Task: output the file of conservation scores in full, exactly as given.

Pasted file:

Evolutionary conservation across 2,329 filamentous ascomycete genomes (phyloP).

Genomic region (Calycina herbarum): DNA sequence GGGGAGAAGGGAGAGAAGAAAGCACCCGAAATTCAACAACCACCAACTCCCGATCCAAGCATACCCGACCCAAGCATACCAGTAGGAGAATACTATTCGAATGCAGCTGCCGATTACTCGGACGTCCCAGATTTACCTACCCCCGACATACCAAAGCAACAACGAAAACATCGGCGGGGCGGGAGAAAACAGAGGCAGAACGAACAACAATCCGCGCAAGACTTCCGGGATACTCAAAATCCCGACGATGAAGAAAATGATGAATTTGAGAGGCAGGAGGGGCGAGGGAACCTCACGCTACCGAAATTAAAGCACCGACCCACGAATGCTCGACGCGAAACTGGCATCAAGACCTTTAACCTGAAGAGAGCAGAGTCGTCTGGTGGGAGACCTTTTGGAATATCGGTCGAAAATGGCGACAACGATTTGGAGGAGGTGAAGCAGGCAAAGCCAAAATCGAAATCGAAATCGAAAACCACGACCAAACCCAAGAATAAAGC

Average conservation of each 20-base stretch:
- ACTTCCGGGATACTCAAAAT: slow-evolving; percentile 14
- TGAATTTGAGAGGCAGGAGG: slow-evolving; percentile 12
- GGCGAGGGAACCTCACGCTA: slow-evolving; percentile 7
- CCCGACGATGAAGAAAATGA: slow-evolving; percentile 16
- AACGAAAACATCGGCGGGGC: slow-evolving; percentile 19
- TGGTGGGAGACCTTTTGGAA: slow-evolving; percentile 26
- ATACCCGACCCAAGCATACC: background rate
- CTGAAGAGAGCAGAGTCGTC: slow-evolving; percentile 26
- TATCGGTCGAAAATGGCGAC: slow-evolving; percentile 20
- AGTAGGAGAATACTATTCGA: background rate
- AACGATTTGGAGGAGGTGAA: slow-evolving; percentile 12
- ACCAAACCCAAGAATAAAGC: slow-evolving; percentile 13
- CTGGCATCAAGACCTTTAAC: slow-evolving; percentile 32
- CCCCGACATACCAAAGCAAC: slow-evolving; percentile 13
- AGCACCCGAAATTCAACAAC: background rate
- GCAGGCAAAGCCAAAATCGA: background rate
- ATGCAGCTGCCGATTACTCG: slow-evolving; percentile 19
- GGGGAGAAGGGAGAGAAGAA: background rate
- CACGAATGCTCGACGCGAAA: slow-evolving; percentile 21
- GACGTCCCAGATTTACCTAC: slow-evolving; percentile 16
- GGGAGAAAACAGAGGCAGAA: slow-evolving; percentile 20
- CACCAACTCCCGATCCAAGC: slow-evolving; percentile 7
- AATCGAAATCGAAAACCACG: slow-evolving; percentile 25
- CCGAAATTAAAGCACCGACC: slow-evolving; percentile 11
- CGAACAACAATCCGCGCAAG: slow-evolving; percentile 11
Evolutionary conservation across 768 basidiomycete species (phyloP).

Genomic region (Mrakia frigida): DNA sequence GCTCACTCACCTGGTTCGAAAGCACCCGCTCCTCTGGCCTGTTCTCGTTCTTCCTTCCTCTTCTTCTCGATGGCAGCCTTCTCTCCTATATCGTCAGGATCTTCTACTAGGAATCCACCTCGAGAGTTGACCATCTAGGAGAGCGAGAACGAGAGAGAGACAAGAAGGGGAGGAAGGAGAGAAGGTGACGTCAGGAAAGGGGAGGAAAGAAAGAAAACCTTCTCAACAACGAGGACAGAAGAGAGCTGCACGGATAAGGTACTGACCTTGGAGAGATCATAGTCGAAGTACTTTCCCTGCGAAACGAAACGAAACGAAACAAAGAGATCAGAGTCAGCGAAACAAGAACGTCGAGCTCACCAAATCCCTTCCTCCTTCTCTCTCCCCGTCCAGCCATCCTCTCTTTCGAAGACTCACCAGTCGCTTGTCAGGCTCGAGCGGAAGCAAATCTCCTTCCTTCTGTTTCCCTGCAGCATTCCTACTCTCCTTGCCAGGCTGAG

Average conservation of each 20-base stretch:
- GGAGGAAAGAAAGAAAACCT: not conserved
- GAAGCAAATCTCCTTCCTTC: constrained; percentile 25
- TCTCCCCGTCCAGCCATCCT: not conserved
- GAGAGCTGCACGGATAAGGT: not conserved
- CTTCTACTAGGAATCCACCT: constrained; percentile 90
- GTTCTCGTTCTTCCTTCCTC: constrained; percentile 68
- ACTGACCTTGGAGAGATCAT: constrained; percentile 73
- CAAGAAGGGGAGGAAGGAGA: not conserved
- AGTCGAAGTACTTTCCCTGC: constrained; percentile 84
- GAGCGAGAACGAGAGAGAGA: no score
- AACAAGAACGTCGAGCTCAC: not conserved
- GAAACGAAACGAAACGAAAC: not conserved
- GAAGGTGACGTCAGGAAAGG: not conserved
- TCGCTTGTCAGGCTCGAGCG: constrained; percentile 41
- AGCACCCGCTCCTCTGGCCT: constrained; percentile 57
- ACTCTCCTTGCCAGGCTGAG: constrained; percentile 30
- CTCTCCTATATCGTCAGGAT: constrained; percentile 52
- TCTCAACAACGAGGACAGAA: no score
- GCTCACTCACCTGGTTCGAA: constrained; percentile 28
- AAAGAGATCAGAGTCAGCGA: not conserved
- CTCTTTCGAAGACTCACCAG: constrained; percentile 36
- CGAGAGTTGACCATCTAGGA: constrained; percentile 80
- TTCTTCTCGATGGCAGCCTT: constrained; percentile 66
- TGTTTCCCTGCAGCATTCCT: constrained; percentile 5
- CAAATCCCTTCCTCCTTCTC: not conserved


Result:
Evolutionary conservation across 2,329 filamentous ascomycete genomes (phyloP).

Genomic region (Calycina herbarum): DNA sequence GGGGAGAAGGGAGAGAAGAAAGCACCCGAAATTCAACAACCACCAACTCCCGATCCAAGCATACCCGACCCAAGCATACCAGTAGGAGAATACTATTCGAATGCAGCTGCCGATTACTCGGACGTCCCAGATTTACCTACCCCCGACATACCAAAGCAACAACGAAAACATCGGCGGGGCGGGAGAAAACAGAGGCAGAACGAACAACAATCCGCGCAAGACTTCCGGGATACTCAAAATCCCGACGATGAAGAAAATGATGAATTTGAGAGGCAGGAGGGGCGAGGGAACCTCACGCTACCGAAATTAAAGCACCGACCCACGAATGCTCGACGCGAAACTGGCATCAAGACCTTTAACCTGAAGAGAGCAGAGTCGTCTGGTGGGAGACCTTTTGGAATATCGGTCGAAAATGGCGACAACGATTTGGAGGAGGTGAAGCAGGCAAAGCCAAAATCGAAATCGAAATCGAAAACCACGACCAAACCCAAGAATAAAGC

Average conservation of each 20-base stretch:
- ACTTCCGGGATACTCAAAAT: slow-evolving; percentile 14
- TGAATTTGAGAGGCAGGAGG: slow-evolving; percentile 12
- GGCGAGGGAACCTCACGCTA: slow-evolving; percentile 7
- CCCGACGATGAAGAAAATGA: slow-evolving; percentile 16
- AACGAAAACATCGGCGGGGC: slow-evolving; percentile 19
- TGGTGGGAGACCTTTTGGAA: slow-evolving; percentile 26
- ATACCCGACCCAAGCATACC: background rate
- CTGAAGAGAGCAGAGTCGTC: slow-evolving; percentile 26
- TATCGGTCGAAAATGGCGAC: slow-evolving; percentile 20
- AGTAGGAGAATACTATTCGA: background rate
- AACGATTTGGAGGAGGTGAA: slow-evolving; percentile 12
- ACCAAACCCAAGAATAAAGC: slow-evolving; percentile 13
- CTGGCATCAAGACCTTTAAC: slow-evolving; percentile 32
- CCCCGACATACCAAAGCAAC: slow-evolving; percentile 13
- AGCACCCGAAATTCAACAAC: background rate
- GCAGGCAAAGCCAAAATCGA: background rate
- ATGCAGCTGCCGATTACTCG: slow-evolving; percentile 19
- GGGGAGAAGGGAGAGAAGAA: background rate
- CACGAATGCTCGACGCGAAA: slow-evolving; percentile 21
- GACGTCCCAGATTTACCTAC: slow-evolving; percentile 16
- GGGAGAAAACAGAGGCAGAA: slow-evolving; percentile 20
- CACCAACTCCCGATCCAAGC: slow-evolving; percentile 7
- AATCGAAATCGAAAACCACG: slow-evolving; percentile 25
- CCGAAATTAAAGCACCGACC: slow-evolving; percentile 11
- CGAACAACAATCCGCGCAAG: slow-evolving; percentile 11
Evolutionary conservation across 768 basidiomycete species (phyloP).

Genomic region (Mrakia frigida): DNA sequence GCTCACTCACCTGGTTCGAAAGCACCCGCTCCTCTGGCCTGTTCTCGTTCTTCCTTCCTCTTCTTCTCGATGGCAGCCTTCTCTCCTATATCGTCAGGATCTTCTACTAGGAATCCACCTCGAGAGTTGACCATCTAGGAGAGCGAGAACGAGAGAGAGACAAGAAGGGGAGGAAGGAGAGAAGGTGACGTCAGGAAAGGGGAGGAAAGAAAGAAAACCTTCTCAACAACGAGGACAGAAGAGAGCTGCACGGATAAGGTACTGACCTTGGAGAGATCATAGTCGAAGTACTTTCCCTGCGAAACGAAACGAAACGAAACAAAGAGATCAGAGTCAGCGAAACAAGAACGTCGAGCTCACCAAATCCCTTCCTCCTTCTCTCTCCCCGTCCAGCCATCCTCTCTTTCGAAGACTCACCAGTCGCTTGTCAGGCTCGAGCGGAAGCAAATCTCCTTCCTTCTGTTTCCCTGCAGCATTCCTACTCTCCTTGCCAGGCTGAG

Average conservation of each 20-base stretch:
- GGAGGAAAGAAAGAAAACCT: not conserved
- GAAGCAAATCTCCTTCCTTC: constrained; percentile 25
- TCTCCCCGTCCAGCCATCCT: not conserved
- GAGAGCTGCACGGATAAGGT: not conserved
- CTTCTACTAGGAATCCACCT: constrained; percentile 90
- GTTCTCGTTCTTCCTTCCTC: constrained; percentile 68
- ACTGACCTTGGAGAGATCAT: constrained; percentile 73
- CAAGAAGGGGAGGAAGGAGA: not conserved
- AGTCGAAGTACTTTCCCTGC: constrained; percentile 84
- GAGCGAGAACGAGAGAGAGA: no score
- AACAAGAACGTCGAGCTCAC: not conserved
- GAAACGAAACGAAACGAAAC: not conserved
- GAAGGTGACGTCAGGAAAGG: not conserved
- TCGCTTGTCAGGCTCGAGCG: constrained; percentile 41
- AGCACCCGCTCCTCTGGCCT: constrained; percentile 57
- ACTCTCCTTGCCAGGCTGAG: constrained; percentile 30
- CTCTCCTATATCGTCAGGAT: constrained; percentile 52
- TCTCAACAACGAGGACAGAA: no score
- GCTCACTCACCTGGTTCGAA: constrained; percentile 28
- AAAGAGATCAGAGTCAGCGA: not conserved
- CTCTTTCGAAGACTCACCAG: constrained; percentile 36
- CGAGAGTTGACCATCTAGGA: constrained; percentile 80
- TTCTTCTCGATGGCAGCCTT: constrained; percentile 66
- TGTTTCCCTGCAGCATTCCT: constrained; percentile 5
- CAAATCCCTTCCTCCTTCTC: not conserved